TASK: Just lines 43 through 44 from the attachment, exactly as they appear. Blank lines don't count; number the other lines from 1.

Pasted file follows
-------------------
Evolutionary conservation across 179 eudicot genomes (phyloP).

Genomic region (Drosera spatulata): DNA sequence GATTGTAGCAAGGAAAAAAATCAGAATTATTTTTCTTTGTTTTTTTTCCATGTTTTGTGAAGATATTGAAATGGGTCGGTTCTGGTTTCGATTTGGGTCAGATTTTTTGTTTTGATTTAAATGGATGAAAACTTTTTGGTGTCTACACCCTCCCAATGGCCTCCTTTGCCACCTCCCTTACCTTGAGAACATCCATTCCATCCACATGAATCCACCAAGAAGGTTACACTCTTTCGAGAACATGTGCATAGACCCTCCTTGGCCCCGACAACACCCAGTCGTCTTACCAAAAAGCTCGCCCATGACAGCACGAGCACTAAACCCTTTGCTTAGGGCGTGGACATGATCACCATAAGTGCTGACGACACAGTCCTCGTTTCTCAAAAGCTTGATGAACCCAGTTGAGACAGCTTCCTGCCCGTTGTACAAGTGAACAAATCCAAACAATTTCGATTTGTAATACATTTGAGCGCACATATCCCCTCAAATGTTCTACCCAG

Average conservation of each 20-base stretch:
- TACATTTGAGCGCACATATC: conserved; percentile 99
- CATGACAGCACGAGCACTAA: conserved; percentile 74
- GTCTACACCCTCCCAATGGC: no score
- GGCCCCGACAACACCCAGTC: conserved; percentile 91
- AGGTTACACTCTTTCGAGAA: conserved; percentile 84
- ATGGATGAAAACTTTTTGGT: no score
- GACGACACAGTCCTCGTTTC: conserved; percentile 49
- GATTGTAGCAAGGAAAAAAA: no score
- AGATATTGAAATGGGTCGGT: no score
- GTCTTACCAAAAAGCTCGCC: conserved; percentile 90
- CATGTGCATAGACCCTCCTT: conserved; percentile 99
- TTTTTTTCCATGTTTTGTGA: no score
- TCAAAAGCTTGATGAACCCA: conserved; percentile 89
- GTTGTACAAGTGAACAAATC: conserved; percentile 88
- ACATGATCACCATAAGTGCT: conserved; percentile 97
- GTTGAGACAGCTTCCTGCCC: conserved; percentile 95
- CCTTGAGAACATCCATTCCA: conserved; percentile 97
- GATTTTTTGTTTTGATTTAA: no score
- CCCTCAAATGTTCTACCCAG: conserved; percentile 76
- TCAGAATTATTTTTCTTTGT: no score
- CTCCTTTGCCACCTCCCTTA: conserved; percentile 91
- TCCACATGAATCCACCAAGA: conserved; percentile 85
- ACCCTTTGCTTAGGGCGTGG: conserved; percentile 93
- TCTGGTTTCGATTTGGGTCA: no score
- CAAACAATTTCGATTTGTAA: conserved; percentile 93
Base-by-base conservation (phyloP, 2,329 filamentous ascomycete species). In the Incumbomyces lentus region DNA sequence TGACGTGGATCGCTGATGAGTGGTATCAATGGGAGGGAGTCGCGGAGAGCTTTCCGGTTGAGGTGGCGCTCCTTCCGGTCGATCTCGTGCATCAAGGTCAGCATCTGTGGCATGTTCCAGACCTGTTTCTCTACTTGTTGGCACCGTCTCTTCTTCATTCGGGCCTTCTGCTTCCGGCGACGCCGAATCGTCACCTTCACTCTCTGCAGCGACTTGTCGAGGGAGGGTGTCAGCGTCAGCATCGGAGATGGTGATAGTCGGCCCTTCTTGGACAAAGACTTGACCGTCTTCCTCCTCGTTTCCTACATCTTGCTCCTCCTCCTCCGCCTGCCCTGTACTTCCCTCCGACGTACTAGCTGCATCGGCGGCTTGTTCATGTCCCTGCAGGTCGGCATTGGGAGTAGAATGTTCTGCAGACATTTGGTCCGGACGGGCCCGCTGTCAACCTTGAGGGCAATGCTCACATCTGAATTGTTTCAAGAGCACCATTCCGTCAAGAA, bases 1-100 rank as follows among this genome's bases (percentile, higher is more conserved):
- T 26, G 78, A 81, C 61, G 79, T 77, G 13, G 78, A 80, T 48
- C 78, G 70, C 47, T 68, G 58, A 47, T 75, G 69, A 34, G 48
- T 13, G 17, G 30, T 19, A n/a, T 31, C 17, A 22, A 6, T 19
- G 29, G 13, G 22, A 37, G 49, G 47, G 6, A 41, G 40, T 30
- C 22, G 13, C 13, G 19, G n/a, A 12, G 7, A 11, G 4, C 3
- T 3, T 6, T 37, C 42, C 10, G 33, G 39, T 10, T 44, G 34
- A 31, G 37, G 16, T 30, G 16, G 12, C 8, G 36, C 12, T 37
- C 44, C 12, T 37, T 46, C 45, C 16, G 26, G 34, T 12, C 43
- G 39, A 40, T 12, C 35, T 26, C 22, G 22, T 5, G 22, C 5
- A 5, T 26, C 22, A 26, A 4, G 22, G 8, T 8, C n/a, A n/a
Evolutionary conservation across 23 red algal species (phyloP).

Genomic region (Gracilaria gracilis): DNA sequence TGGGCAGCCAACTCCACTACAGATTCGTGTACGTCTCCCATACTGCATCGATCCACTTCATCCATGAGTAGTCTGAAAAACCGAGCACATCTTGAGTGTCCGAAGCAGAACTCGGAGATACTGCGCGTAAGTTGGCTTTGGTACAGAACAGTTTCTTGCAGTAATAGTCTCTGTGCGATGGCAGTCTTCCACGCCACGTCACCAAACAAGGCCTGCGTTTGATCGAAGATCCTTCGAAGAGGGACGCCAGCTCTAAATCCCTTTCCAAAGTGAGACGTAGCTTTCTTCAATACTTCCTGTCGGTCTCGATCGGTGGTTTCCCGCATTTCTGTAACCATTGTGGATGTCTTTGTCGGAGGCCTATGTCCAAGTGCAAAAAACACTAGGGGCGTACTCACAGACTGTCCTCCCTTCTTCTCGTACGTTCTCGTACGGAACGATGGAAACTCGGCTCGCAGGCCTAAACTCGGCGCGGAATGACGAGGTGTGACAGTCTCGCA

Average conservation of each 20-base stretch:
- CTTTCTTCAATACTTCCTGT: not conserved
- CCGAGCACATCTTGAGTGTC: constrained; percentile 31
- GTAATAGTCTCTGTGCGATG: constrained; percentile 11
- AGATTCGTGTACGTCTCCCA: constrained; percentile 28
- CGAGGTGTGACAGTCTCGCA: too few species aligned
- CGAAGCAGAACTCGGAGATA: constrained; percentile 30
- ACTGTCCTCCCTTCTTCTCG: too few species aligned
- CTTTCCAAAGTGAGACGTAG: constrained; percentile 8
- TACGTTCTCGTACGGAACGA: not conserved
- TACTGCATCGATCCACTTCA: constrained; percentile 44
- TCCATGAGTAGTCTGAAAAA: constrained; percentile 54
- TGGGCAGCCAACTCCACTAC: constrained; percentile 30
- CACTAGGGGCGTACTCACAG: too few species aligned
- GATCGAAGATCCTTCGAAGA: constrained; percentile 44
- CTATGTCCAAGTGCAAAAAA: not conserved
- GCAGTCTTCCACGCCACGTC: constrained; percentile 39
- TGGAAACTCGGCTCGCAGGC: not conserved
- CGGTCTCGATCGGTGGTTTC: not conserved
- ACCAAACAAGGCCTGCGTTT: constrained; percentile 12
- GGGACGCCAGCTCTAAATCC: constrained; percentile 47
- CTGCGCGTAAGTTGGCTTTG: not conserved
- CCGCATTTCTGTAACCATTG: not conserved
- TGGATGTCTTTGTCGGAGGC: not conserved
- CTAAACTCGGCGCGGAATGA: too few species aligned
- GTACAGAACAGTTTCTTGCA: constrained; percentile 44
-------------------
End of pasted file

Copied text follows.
- CTTTCTTCAATACTTCCTGT: not conserved
- CCGAGCACATCTTGAGTGTC: constrained; percentile 31